I thought for a change I’d talk about a camera I use, or to be honest have just started to use, the Olympus OM-1n, pictured below. I got this from ebay for a cool £60, body only, and snapped up a 50mm Auto-s Zuiko 1.8 lens for a further £20 to compliment it. Likely manufactured sometime after 1979, I haven’t really used it a whole bunch yet, mainly because I had a roll of film to finish in the Nikon FM i generally use more often but also as it didn’t come with a battery for the light meter and I had to get hold of one of those. From my initial impressions I have to say it feels different, not in a bad way but in a “I have only ever used a Nikon or Canon and they are pretty much similar in design” kind of way.
Below is an image of the controls which differ from what I’m used to somewhat. First thing you notice is that there is no shutter speed dial where you would normally expect to find one, the dial on the top right is used entirely for setting the ISO (or ASA technically) of the film you are using, the very small silver button just to it’s right locks and unlocks this dial so you don’t accidentally load a roll of Ilford FP4 125 and try to shoot at 1600 ISO. The shutter speed itself is set on the ring that the lens body attaches to, in this image you can see the camera is set to 1/4 second where the red line and dot on the lens meet the shutter speed ring. This is going to take me some getting used to, I’ve maybe fired off 4 shots on this so far and every time I’ve first reached for the film sped dial. What’s also interesting is that where on all the Canon and Nikon lens’ I’ve ever used the aperture control is near the base and focus ring is at the front, on this particular Zuiko lens it’s the opposite way around, again something I need to get used to as I keep changing aperture instead of focusing….duuuh.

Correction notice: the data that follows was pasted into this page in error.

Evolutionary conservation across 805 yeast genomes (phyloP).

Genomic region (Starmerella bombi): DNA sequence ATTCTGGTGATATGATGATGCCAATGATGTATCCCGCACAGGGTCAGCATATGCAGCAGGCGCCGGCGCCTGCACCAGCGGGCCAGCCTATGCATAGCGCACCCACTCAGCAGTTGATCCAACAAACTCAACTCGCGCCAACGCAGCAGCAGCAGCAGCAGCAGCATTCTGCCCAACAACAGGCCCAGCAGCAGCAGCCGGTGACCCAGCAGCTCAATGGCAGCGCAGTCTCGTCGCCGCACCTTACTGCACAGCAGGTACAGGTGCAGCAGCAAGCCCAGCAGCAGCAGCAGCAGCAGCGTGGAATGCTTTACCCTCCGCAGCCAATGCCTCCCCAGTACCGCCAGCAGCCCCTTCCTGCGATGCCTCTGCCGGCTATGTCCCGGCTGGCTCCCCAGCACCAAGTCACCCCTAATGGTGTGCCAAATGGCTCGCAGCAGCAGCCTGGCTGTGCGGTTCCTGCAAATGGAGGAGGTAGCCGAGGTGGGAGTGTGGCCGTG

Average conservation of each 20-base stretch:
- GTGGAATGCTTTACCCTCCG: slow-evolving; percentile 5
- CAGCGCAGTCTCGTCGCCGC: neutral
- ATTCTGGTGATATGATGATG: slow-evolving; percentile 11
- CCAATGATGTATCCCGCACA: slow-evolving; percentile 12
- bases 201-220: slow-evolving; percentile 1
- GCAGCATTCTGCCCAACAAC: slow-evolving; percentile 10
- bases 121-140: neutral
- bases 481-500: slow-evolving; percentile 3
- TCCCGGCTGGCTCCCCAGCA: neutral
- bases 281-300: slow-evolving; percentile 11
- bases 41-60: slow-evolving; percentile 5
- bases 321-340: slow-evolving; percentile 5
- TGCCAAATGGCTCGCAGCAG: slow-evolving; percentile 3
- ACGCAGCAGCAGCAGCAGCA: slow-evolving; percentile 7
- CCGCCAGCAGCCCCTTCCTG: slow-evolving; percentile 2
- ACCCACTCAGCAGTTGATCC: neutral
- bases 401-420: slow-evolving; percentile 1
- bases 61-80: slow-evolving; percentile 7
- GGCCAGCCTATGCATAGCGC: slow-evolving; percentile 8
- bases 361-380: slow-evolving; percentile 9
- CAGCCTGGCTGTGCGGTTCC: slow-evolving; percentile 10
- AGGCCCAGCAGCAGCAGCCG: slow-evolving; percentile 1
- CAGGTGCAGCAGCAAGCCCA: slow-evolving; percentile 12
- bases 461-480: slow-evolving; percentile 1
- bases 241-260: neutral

The satisfyingly retro looking on/off switch is for the light meter, the system is probably going to be a little hit and miss as the batteries designed for this camera (1.35v mercury) are no longer manufactured on environmental grounds so I’ve had to substitute the modern equivalent (1.5v Alkaline) for this, I won’t go into the exact science and details but suffice to say the light meter will operate, but not quite as accurately as it would’ve 30 odd years ago. Still it works and I’ll cope. One thing I have noticed that may drive me insane after a while is the size of the film advance lever, it’s so big in comparison to the size of the camera’s body that I have already poked myself in the eye with it, maybe that’s me being stupid or maybe it’s because of the way I hold the camera to my face, who knows.
In all though I’m pretty pleased with my purchase here, this is going to be my replacement in my bag for the Canon AE-1 for a few rolls of film to see how it compares (both being made at roughly the same time having the same lens attached) so I’ll post the first set of shots as soon as possible.